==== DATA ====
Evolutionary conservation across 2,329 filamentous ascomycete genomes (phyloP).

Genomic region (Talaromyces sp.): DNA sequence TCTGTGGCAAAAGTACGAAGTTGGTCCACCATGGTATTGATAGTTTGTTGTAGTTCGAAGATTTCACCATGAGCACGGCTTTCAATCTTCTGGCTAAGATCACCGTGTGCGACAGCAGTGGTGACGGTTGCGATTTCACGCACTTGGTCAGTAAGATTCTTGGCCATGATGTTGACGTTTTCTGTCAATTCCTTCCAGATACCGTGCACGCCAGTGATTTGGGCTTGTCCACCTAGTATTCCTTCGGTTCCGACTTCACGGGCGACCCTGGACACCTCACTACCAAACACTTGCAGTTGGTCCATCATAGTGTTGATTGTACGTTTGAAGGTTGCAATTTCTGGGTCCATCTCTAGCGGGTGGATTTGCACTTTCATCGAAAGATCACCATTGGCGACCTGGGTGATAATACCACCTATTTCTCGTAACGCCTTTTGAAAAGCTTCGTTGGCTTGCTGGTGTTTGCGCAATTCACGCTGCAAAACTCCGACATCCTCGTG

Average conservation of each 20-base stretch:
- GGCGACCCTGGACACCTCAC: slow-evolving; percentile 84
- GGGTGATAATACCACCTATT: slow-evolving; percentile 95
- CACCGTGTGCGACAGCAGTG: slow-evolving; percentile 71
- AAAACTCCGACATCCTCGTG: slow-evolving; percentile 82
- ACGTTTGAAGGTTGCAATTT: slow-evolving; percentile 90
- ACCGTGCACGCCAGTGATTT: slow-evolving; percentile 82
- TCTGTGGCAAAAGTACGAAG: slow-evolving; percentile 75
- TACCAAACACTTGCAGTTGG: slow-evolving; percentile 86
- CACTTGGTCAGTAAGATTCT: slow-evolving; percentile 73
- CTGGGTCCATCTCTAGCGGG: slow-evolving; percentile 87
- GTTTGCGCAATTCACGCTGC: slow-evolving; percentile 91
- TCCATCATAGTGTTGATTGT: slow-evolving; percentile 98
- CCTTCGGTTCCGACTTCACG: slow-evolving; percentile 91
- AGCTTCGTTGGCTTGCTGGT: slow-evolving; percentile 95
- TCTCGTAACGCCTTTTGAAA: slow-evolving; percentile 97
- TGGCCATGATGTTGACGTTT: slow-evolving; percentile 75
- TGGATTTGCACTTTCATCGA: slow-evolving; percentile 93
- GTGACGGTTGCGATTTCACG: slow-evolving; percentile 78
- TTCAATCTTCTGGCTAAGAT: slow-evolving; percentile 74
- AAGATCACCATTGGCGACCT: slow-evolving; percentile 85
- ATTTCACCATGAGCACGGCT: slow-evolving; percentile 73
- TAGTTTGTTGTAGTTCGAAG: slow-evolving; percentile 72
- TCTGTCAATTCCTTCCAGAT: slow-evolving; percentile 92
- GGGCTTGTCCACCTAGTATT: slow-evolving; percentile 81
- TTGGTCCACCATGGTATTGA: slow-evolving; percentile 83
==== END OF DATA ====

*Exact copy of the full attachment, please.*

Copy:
Evolutionary conservation across 2,329 filamentous ascomycete genomes (phyloP).

Genomic region (Talaromyces sp.): DNA sequence TCTGTGGCAAAAGTACGAAGTTGGTCCACCATGGTATTGATAGTTTGTTGTAGTTCGAAGATTTCACCATGAGCACGGCTTTCAATCTTCTGGCTAAGATCACCGTGTGCGACAGCAGTGGTGACGGTTGCGATTTCACGCACTTGGTCAGTAAGATTCTTGGCCATGATGTTGACGTTTTCTGTCAATTCCTTCCAGATACCGTGCACGCCAGTGATTTGGGCTTGTCCACCTAGTATTCCTTCGGTTCCGACTTCACGGGCGACCCTGGACACCTCACTACCAAACACTTGCAGTTGGTCCATCATAGTGTTGATTGTACGTTTGAAGGTTGCAATTTCTGGGTCCATCTCTAGCGGGTGGATTTGCACTTTCATCGAAAGATCACCATTGGCGACCTGGGTGATAATACCACCTATTTCTCGTAACGCCTTTTGAAAAGCTTCGTTGGCTTGCTGGTGTTTGCGCAATTCACGCTGCAAAACTCCGACATCCTCGTG

Average conservation of each 20-base stretch:
- GGCGACCCTGGACACCTCAC: slow-evolving; percentile 84
- GGGTGATAATACCACCTATT: slow-evolving; percentile 95
- CACCGTGTGCGACAGCAGTG: slow-evolving; percentile 71
- AAAACTCCGACATCCTCGTG: slow-evolving; percentile 82
- ACGTTTGAAGGTTGCAATTT: slow-evolving; percentile 90
- ACCGTGCACGCCAGTGATTT: slow-evolving; percentile 82
- TCTGTGGCAAAAGTACGAAG: slow-evolving; percentile 75
- TACCAAACACTTGCAGTTGG: slow-evolving; percentile 86
- CACTTGGTCAGTAAGATTCT: slow-evolving; percentile 73
- CTGGGTCCATCTCTAGCGGG: slow-evolving; percentile 87
- GTTTGCGCAATTCACGCTGC: slow-evolving; percentile 91
- TCCATCATAGTGTTGATTGT: slow-evolving; percentile 98
- CCTTCGGTTCCGACTTCACG: slow-evolving; percentile 91
- AGCTTCGTTGGCTTGCTGGT: slow-evolving; percentile 95
- TCTCGTAACGCCTTTTGAAA: slow-evolving; percentile 97
- TGGCCATGATGTTGACGTTT: slow-evolving; percentile 75
- TGGATTTGCACTTTCATCGA: slow-evolving; percentile 93
- GTGACGGTTGCGATTTCACG: slow-evolving; percentile 78
- TTCAATCTTCTGGCTAAGAT: slow-evolving; percentile 74
- AAGATCACCATTGGCGACCT: slow-evolving; percentile 85
- ATTTCACCATGAGCACGGCT: slow-evolving; percentile 73
- TAGTTTGTTGTAGTTCGAAG: slow-evolving; percentile 72
- TCTGTCAATTCCTTCCAGAT: slow-evolving; percentile 92
- GGGCTTGTCCACCTAGTATT: slow-evolving; percentile 81
- TTGGTCCACCATGGTATTGA: slow-evolving; percentile 83